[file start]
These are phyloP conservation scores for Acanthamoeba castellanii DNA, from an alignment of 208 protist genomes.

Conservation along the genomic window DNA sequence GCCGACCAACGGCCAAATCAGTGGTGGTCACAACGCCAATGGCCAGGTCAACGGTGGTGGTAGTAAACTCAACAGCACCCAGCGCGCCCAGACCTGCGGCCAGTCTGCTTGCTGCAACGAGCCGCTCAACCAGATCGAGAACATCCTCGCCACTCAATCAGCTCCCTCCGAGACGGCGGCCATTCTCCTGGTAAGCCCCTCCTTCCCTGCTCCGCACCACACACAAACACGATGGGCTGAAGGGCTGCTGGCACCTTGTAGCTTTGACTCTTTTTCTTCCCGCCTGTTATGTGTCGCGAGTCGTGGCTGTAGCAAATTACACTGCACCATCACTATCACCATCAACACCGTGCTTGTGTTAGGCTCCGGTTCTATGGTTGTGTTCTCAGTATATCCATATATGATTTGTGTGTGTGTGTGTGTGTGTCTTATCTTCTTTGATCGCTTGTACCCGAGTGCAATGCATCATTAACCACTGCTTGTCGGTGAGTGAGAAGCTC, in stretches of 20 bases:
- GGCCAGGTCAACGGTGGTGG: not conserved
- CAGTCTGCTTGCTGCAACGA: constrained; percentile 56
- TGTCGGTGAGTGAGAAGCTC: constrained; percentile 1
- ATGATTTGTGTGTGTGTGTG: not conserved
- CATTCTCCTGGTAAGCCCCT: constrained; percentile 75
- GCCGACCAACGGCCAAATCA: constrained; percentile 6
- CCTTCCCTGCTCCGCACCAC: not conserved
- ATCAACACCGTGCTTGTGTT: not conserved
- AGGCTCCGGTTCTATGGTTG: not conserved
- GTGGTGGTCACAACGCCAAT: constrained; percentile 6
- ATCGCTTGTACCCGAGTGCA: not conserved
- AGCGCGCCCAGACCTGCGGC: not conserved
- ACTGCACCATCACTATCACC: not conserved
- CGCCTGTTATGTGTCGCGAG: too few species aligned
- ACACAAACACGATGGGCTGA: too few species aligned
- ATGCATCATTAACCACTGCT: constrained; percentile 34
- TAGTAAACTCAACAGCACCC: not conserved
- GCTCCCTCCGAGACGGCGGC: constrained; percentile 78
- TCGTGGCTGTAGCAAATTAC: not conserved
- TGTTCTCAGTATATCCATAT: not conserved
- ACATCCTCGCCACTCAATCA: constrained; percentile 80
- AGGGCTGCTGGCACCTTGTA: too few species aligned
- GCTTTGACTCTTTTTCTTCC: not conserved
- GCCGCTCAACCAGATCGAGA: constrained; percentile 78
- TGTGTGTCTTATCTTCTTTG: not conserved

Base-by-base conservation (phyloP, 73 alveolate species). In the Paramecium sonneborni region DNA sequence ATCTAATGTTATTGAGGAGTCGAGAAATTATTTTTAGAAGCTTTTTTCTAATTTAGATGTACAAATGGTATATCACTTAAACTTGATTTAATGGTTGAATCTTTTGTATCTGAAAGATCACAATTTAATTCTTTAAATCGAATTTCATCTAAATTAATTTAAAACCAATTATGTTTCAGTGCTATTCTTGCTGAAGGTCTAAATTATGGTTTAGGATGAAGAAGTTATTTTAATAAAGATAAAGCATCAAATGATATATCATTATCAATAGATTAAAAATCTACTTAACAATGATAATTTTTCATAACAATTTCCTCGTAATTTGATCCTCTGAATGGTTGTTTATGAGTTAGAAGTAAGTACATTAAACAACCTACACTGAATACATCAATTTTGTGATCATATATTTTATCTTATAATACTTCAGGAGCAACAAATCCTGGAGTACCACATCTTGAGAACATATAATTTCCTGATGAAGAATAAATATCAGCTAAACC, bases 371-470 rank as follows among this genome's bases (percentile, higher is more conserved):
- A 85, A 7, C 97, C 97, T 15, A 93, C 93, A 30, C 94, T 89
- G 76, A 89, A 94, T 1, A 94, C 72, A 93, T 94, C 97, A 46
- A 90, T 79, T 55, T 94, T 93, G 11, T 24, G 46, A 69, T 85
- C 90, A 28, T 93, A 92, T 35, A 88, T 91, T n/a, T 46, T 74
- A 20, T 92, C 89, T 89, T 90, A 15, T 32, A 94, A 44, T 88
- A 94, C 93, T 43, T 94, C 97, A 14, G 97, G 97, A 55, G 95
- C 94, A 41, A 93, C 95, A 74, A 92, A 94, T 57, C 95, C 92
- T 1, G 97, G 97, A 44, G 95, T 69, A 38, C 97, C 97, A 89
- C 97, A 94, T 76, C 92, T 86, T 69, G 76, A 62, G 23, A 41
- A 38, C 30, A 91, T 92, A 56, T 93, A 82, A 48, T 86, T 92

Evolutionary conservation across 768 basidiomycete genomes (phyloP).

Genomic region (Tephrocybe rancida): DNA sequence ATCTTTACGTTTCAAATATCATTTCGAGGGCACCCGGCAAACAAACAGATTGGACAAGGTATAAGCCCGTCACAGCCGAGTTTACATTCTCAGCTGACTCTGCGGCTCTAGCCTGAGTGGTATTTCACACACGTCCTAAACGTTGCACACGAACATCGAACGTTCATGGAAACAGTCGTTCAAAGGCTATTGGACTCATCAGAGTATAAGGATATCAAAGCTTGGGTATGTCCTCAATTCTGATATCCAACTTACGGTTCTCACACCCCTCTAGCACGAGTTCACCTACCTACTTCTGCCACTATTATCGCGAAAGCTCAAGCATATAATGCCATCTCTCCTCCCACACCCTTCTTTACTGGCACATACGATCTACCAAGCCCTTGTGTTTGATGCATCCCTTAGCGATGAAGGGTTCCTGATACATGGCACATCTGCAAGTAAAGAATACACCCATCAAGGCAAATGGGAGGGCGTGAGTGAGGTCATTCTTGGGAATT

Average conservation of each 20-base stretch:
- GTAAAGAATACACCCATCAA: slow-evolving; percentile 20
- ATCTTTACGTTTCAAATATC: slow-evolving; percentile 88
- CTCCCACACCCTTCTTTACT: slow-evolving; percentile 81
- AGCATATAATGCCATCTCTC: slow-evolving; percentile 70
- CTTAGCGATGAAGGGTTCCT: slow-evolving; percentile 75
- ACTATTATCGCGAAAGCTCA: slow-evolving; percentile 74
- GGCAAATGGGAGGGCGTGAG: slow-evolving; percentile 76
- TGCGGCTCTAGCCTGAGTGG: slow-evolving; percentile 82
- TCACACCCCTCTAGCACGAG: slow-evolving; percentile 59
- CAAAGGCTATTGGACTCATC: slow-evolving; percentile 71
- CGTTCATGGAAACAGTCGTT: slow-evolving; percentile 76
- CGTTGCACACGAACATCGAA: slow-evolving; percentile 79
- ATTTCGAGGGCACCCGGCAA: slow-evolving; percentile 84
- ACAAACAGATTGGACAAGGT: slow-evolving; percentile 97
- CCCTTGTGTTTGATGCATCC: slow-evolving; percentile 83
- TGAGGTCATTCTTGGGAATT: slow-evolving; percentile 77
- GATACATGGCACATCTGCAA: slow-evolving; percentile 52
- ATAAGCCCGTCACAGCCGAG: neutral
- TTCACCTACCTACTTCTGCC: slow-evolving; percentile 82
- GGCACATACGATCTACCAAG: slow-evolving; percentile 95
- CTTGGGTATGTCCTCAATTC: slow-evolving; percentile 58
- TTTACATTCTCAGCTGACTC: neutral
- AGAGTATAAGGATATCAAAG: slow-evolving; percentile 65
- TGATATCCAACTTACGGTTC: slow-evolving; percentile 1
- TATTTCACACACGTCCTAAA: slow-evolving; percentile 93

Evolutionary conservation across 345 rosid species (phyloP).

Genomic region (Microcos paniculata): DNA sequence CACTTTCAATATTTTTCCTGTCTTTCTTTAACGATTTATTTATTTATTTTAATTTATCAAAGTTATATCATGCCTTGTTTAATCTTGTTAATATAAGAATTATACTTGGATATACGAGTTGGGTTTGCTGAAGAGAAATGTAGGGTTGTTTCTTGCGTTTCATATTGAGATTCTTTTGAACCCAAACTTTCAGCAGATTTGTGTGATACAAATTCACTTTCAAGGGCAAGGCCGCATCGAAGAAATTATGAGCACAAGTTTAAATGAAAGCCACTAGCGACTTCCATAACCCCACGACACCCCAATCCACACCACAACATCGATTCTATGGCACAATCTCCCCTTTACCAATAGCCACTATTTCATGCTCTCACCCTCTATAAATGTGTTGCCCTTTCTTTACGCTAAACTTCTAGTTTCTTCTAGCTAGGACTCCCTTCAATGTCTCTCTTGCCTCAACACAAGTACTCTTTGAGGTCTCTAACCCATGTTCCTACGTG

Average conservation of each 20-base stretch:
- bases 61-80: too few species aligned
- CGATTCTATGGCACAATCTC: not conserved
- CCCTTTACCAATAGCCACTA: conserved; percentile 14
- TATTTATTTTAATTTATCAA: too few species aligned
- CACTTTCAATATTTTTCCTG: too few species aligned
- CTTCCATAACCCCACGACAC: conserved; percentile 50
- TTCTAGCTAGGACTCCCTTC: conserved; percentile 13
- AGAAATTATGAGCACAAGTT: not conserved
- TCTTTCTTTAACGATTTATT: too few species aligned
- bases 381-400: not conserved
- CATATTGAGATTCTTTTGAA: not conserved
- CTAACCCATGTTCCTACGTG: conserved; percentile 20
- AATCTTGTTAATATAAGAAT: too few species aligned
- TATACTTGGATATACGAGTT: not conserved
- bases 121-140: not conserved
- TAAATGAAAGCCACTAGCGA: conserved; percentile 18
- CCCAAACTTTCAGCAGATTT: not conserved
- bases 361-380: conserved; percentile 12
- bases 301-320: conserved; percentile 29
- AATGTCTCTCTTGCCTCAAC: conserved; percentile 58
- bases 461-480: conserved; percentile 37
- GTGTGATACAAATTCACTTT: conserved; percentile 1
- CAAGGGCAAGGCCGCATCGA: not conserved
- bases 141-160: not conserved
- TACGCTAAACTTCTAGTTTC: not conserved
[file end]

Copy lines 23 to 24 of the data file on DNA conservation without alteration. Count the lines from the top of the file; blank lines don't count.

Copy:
- ACATCCTCGCCACTCAATCA: constrained; percentile 80
- AGGGCTGCTGGCACCTTGTA: too few species aligned